PORTLAND -- Homeowners in one Northeast Portland neighborhood are tired of cars parked in front of their houses, sometimes days at a time. They came together to stop it, but now they're the ones in trouble.
People have been using the streets in the Hollywood District, which are not metered, as a park-and-ride lot of sorts. Drivers drop off their cars and leave them while they take the nearby 42nd Avenue MAX to the airport.
And, after they leave, the car stays parked on the street, sometimes for weeks.
"You can tell which ones are the 'airporters' because they park here and they drag their rolly bags out and away they go," said long time resident Richard Graves.
"I don't go to their neighborhood and park," said Graves with a laugh. "I've had them right here for two weeks."
He's not alone.
"The latest offending vehicle was parked right behind our neighbor's Subaru and had been there for five days," said neighbor Jim Healy.
That's why neighbors put up signs telling people who park in the area that if they take the 42nd Avenue MAX to the airport and leave their car there, they'll be towed.
But the neighbor behind the signs, Peter Ellenby, was told he had to take them down or face a city fine.
According to the letter he received from the city, if Ellenby doesn't take his signs down within 30 days, he'll be fined $100. A second occurrence will cost him $250.
Ellenby said the city has never done anything about the illegal parking but now it's threatening him with fines.
"It does violate city code to put up your own sign," said Diane Dulken with the Portland Bureau of Transportation.
But what about the city ordinance that says you can't park your cars for an entire day on a city street?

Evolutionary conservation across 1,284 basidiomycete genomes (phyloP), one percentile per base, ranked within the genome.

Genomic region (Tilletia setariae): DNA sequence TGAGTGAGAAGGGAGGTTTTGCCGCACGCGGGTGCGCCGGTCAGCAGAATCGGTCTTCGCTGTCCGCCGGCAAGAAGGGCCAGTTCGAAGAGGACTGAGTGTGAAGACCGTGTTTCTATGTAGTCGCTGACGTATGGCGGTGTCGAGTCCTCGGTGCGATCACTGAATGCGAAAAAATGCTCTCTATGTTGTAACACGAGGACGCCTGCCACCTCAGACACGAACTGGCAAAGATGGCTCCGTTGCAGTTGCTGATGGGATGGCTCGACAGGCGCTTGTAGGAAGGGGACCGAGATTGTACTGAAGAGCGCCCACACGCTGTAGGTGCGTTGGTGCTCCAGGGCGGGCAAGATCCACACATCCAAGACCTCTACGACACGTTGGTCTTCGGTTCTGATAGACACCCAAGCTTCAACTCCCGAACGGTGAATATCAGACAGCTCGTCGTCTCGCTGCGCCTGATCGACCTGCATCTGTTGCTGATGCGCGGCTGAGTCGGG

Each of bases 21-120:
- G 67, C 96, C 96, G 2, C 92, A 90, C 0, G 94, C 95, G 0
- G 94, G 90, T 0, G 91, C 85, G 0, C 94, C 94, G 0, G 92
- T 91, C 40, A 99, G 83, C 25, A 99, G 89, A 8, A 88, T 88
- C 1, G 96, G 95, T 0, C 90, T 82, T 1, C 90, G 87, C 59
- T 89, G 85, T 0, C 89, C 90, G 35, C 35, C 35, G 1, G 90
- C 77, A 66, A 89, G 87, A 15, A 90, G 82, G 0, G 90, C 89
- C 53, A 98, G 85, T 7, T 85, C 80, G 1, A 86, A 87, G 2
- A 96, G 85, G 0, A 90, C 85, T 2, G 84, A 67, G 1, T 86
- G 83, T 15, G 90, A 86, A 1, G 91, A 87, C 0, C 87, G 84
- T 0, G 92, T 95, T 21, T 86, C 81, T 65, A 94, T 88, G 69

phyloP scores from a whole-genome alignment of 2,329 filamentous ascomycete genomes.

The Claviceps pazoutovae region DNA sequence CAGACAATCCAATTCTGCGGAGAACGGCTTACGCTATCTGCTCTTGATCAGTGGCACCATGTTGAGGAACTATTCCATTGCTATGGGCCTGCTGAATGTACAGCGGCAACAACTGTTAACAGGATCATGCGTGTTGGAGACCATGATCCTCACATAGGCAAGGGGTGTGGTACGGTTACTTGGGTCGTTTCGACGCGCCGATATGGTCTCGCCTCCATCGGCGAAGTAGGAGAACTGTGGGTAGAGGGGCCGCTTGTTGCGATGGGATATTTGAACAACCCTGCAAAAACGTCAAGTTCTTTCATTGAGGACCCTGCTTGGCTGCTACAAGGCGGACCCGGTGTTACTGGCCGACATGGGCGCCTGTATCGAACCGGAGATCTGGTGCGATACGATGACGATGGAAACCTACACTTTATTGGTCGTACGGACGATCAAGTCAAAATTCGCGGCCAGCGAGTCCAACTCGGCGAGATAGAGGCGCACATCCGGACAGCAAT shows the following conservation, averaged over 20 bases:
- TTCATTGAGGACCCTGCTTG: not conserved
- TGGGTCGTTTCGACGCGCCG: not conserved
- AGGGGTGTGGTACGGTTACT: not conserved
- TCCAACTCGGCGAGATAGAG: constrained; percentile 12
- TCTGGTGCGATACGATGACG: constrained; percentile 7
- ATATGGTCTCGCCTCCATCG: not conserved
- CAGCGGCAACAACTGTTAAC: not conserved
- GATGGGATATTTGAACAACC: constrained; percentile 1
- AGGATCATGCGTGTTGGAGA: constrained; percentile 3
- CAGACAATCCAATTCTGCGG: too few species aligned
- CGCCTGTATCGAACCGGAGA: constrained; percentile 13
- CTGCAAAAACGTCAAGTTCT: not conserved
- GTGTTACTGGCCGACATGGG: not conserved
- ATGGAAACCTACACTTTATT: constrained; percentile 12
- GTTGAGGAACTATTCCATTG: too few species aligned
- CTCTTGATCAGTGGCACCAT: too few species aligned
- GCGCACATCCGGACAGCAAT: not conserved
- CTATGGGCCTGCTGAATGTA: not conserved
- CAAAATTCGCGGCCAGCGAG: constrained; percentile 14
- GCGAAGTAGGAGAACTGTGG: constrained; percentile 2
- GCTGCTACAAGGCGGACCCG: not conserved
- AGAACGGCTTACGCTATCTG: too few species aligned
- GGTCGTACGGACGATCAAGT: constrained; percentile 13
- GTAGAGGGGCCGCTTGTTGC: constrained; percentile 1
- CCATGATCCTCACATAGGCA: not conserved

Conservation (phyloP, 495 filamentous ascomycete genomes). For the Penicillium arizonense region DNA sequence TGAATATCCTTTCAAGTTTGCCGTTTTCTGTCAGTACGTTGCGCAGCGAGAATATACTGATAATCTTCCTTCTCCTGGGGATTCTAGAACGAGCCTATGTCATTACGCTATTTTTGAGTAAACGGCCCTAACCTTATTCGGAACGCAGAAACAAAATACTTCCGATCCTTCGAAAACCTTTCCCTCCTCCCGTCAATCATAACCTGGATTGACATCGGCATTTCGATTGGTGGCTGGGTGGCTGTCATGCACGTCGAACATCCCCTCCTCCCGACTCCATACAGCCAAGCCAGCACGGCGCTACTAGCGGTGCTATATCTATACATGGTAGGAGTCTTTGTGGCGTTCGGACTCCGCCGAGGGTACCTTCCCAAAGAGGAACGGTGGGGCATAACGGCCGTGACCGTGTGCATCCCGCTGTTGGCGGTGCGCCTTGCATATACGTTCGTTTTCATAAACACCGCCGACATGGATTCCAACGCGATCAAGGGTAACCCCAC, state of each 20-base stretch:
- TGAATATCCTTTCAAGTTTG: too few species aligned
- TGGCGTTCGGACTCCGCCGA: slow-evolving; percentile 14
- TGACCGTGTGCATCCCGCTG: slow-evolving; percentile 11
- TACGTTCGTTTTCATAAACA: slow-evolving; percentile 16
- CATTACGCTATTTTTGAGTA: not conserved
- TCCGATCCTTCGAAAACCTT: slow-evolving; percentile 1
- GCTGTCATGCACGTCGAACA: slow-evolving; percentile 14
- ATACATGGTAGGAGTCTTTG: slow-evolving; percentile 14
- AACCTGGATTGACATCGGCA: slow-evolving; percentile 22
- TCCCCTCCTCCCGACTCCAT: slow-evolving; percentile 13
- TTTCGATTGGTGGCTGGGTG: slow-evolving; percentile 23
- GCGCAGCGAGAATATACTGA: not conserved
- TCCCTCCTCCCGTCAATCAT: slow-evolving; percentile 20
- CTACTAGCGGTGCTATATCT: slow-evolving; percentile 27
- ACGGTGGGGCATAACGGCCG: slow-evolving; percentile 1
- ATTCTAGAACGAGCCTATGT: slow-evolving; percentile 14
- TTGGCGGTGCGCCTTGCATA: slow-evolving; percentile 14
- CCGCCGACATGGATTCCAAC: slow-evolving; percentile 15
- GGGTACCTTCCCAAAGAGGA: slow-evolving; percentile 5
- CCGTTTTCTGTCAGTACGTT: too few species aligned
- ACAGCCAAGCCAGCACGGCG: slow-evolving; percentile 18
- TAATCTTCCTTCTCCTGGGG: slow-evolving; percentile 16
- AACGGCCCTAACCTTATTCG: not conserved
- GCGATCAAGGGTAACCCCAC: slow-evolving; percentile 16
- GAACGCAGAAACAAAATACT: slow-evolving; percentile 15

"People should know that they are not supposed to park in city streets for longer than 24 hours," said Dulken."They need to move their cars afterwards."
But, neighbors said that ordinance isn't being enforced.
"I made at least a half dozen calls [to the parking enforcement hotline] prior to our putting up the quote illegal signage, and not one call was responded to by the city," Healy said.
Dulkens said the city does react to complaint calls.
"We do send out enforcement officers to take a look at complaints and to respond to complaints: A, cars could no longer be there when they respond or B, that's not the solution to this problem," said Dulken.
Dulken said neighbors should apply for an area parking permit. She said several neighborhoods already have them around the city and they've worked well for thirty years. The permits let residents park at any time, while visitors are limited to two hours.
The cost for the permit is $60 a year.
Neighbors like Ellenby said "I am already a taxpayer to the city. Why should I pay an annual fee of $60 to keep people from parking for long periods of time on my street?"